Age has not wearied Cam Nguyen (pictured above). This 81-year-old dynamo is still working full-time, leading a national organisation that supports women of Vietnamese and other migrant backgrounds settle in Australia.
She credits her boundless energy to the exercise regime she took up in her 60s, one that includes the plank, the side plank and three sets of six push-ups.
Here's Cam's story in her own words.
“When I am 64...” goes the lyrics.
When I was 64, the board of the Australian Vietnamese Women’s Association (AVWA) decided that to take our 21-year-old organisation to the next level of development, a CEO was needed. I accepted the position, handing over my president’s role to the then vice-president. It was May 2004. In the financial year 2004-2005, the AVWA joined “The Millionaire Club” with turnover increasing to $1.15 million. In 2020-2021, income was $20 million+ and heading towards $25 million in 2021-2022.
With the income of the organisation having increased 25 times and the number of staff 13 times, the CEO’s workload has naturally increased in the last 17 years. Records show that I have taken only three days sick leave during the whole period.
How did I manage it?
Every day, I not only do the plank but also the side plank and three sets of six push-ups.
Not long after I became a CEO, I attended a one-day conference on health and wellbeing. I remember clearly at one workshop, one of the speakers was a woman who impressed me with her good figure and healthy gait as she climbed up the steps of the stage. She said that she was 75 years old and five years earlier, she had a spine problem which made it so very painful for her to walk and raise her arms.
In one TV show, a physiotherapist offered to take on 20 people with serious pain problems and help them with an exercise program. The lady joined the group comprising individuals with diverse pains. After six months, all had improved. After two years, she no longer had pains and had kept exercising and has been pain-free since. She considered herself as very lucky, including the fact that she had become a role model for her family with all her children and grandchildren having enrolled in exercise activities.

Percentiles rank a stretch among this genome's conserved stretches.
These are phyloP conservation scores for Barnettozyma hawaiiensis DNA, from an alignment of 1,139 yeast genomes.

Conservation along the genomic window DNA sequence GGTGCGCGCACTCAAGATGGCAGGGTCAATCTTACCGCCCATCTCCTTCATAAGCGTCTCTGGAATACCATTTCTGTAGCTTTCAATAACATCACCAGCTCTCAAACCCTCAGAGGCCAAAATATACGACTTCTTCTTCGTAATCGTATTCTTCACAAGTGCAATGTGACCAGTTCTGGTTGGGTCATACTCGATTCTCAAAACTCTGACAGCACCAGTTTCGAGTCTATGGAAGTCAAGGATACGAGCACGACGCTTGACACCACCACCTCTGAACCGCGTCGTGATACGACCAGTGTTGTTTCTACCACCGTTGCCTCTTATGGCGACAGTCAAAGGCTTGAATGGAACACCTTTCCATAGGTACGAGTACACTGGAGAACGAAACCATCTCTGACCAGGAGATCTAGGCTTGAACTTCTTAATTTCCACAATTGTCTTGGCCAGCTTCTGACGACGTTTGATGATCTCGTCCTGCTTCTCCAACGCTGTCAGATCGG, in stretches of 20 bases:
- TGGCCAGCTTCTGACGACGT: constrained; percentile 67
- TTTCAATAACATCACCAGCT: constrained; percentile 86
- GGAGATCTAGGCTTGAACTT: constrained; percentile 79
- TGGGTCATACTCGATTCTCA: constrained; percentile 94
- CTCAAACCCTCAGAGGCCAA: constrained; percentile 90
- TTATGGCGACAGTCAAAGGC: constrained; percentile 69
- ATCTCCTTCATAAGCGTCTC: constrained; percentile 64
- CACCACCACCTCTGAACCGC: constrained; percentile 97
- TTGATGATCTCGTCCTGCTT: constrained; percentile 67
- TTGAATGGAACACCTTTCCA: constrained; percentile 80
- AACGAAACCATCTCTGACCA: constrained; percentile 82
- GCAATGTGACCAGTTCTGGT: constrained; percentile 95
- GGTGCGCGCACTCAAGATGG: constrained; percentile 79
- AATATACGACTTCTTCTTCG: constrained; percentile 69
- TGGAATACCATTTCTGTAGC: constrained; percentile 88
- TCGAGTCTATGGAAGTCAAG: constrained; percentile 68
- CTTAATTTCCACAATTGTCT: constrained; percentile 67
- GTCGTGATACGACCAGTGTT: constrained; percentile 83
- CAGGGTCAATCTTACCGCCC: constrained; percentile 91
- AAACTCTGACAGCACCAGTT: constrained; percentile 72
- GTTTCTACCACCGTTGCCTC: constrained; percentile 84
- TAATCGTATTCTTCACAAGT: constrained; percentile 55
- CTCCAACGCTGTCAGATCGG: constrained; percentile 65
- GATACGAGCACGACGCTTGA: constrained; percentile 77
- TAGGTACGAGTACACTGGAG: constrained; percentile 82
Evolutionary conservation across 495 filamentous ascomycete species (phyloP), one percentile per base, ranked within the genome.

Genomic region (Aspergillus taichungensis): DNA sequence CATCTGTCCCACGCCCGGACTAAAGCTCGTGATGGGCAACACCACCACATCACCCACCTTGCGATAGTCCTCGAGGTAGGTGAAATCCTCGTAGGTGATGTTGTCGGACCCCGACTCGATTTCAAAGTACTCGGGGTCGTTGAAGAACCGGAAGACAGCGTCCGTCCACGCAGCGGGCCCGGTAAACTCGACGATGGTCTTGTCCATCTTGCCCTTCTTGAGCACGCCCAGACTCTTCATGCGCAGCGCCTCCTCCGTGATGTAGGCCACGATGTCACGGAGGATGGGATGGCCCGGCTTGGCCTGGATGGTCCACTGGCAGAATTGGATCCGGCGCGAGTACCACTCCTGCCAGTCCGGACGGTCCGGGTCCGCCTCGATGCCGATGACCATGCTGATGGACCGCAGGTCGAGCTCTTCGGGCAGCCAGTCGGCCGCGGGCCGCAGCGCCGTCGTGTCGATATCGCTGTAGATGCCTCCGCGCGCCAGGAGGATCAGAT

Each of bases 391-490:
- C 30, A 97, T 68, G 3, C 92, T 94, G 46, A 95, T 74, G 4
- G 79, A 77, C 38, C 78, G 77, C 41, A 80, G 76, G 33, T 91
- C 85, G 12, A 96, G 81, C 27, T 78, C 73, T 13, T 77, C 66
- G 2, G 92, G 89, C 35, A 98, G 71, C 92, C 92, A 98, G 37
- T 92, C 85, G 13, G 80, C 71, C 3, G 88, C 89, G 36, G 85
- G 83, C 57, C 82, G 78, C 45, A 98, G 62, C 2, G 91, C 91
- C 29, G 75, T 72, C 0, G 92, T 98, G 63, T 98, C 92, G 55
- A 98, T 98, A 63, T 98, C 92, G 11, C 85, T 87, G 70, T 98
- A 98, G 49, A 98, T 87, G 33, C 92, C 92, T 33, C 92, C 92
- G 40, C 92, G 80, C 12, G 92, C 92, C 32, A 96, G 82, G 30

My current exercise program includes a target of 7000 steps daily, with a mix of walking in parkland, swimming and strength training, plus about 30 mins a day of floor exercises and Tai chi.
In the late ‘80s, my older son once offered me a three-month gym membership as a birthday present but I was not committed and let the membership lapse. Since then, I had had a few periods dealing with pain and concluded that it was time for me to be proactive in self-care. Therefore, the day after the talk, I joined the local recreation centre and have been exercising ever since.
After years attending a variety of classes, discussing with numerous fitness instructors and physiotherapists and reading a number of articles, my current exercise program includes a target of 7000 steps daily, with a mix of walking in parkland, swimming and strength training, plus about 30 mins a day of floor exercises and Tai chi split into three or four segments.
Leading an organisation that I founded 39 years ago to serve the community, and working with staff and board members – loyal and dedicated – is a joy and a privilege I feel grateful for. I also feel grateful for having the parents and the husband I had and the children and grandchildren I have.
My diet is simple and limited in calories, with more vegetables and fruit, and less meat from year to year.
I enjoy music and all the arts, enjoy life and feel blessed.
I have no aches and pains. I take no painkillers most years, except last year when I took one Panadol tablet after my first COVID jab. I take no medicines, except Vitamin D, magnesium for cramps, and drops for dry eyes.
Some young women in their 50s say that they cannot or can no longer do the plank or push-ups. Every day, I not only do the plank but also the side plank and three sets of six push-ups. If anyone thinks that is a lot for an 81-year-oldie, think of the Japanese woman who climbed Mt Everest when she was 63 and again when she was 73 in 2002.